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Member donates dividend to family near foreclosure
HIGH POINT, N.C. (1/28/08)--What do members do with the dividends and rebates they receive from the credit union? For one member of North State Telco CU, it was a no-brainer. He donated his entire dividend to members of a struggling family in danger of losing their home.
North State Telco CU Assistant Manager Sarah Allen noted members' generosity in helping others. She says Perry Widemon Sr., shown here with her, "is one of the best at it--this isn't the first time he's helped someone out." (Photo provided by the North Carolina Credit Union League)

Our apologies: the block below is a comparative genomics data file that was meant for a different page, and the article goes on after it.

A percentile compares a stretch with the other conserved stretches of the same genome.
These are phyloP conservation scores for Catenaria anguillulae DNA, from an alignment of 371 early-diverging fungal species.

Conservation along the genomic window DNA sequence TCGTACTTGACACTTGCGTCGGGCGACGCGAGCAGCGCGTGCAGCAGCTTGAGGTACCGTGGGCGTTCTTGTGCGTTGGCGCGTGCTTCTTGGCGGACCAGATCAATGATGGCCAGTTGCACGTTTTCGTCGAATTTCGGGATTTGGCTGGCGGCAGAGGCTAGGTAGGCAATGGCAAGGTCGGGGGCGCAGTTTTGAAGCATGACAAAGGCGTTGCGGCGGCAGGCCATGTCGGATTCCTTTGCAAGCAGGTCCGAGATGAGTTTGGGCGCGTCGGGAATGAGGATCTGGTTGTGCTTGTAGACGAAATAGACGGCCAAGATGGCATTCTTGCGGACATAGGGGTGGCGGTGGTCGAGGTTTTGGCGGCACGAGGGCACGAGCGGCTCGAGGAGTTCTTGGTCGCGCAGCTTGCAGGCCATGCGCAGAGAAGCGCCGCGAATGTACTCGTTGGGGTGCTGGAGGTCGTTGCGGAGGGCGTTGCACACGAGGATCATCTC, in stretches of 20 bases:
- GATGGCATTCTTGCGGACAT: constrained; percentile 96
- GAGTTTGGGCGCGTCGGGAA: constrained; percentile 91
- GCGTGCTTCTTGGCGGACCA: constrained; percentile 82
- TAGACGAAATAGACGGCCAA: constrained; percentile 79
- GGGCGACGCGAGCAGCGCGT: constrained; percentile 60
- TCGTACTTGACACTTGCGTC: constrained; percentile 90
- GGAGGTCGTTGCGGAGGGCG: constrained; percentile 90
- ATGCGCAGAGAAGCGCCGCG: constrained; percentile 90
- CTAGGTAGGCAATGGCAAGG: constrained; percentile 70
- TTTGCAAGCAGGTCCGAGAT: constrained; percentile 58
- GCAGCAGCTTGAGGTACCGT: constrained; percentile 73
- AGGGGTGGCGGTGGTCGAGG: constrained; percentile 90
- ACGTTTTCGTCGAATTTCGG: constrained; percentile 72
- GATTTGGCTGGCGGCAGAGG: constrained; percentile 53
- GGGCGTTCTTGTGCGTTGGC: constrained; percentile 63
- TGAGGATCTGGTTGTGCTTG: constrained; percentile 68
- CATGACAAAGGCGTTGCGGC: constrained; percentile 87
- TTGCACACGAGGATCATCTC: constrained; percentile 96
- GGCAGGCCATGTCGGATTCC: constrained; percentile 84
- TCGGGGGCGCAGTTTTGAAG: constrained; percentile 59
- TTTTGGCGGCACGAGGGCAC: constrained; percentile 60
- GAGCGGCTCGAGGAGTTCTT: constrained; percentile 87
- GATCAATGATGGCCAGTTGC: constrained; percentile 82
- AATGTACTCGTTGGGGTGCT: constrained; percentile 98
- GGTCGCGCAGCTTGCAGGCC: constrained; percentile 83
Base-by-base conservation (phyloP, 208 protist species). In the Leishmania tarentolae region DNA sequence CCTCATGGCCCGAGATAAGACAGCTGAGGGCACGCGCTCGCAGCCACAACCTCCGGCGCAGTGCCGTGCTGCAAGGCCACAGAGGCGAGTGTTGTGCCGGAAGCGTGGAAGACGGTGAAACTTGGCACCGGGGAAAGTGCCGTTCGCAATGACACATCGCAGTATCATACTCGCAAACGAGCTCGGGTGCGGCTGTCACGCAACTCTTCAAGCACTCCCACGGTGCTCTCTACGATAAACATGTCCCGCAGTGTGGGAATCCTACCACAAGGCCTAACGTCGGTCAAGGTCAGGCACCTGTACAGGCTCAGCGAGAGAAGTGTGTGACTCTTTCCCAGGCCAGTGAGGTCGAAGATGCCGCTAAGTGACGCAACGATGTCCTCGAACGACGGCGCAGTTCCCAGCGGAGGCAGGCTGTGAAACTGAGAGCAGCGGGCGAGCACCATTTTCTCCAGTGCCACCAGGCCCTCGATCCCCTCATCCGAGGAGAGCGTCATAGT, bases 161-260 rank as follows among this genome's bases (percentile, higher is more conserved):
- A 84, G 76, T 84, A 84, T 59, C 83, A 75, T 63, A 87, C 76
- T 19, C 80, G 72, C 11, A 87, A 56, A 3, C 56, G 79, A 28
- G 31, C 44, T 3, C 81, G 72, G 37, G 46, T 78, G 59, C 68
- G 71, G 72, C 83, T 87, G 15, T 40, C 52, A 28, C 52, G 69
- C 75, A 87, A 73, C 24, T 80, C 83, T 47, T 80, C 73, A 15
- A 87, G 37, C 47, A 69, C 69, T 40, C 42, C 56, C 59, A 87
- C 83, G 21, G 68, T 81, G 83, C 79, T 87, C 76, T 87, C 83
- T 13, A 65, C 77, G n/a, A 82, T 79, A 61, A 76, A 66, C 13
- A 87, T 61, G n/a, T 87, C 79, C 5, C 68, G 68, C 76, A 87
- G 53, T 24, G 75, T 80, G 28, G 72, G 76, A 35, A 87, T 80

The $8.3 million assets credit union based in High Point, N.C., paid its members a year-end rebate--something it's done for more than 25 years, since 1983. This year's rebate was 9% on the interest earned on member deposits and 9% of the interest they paid during the year, according to the North Carolina Credit Union League's Weekly Update (Jan. 14 and 25). Perry Widemon Sr., a member since 1986 when he became a cable splicer for North State Communications, received a $250 rebate. He could have put it to good use for his own family--his wife, four children and 15 grandchildren. Instead, Widemon, a pastor at Hallelujah Baptist Church, thought about the members of the struggling family who are members are the church. "They were way behind on their mortgage payments, and they didn't think they could catch up," he said. Church members decided to give on their own to help out. He dropped by the credit union to see what he could give. "We saw that rebate had made it into the account." He was shocked at the amount, but without hesitation he donated the entire amount to the family. His donation, combined with others, helped the family catch up on its house payments. North State Telco Assistant Manager Sarah Allen, who has known Widemon since he joined the credit union, said he is typical of the credit union's membership. "They'll do anything to help people out. Perry is one of the best at it--this isn't the first time he's helped someone out." Widemon says his generosity and commitment to the credit union come from his deep faith. "I've been in some real storms over the years, but this house [North State] has brought me through them. I've learned over the years that if I just stand still, God will take care of me." While his rebate amount reflects a healthy financial situation, he is mindful of what it is to struggle. "I've stood here and cried before, and these folks have always been here for me," he said of the credit union.
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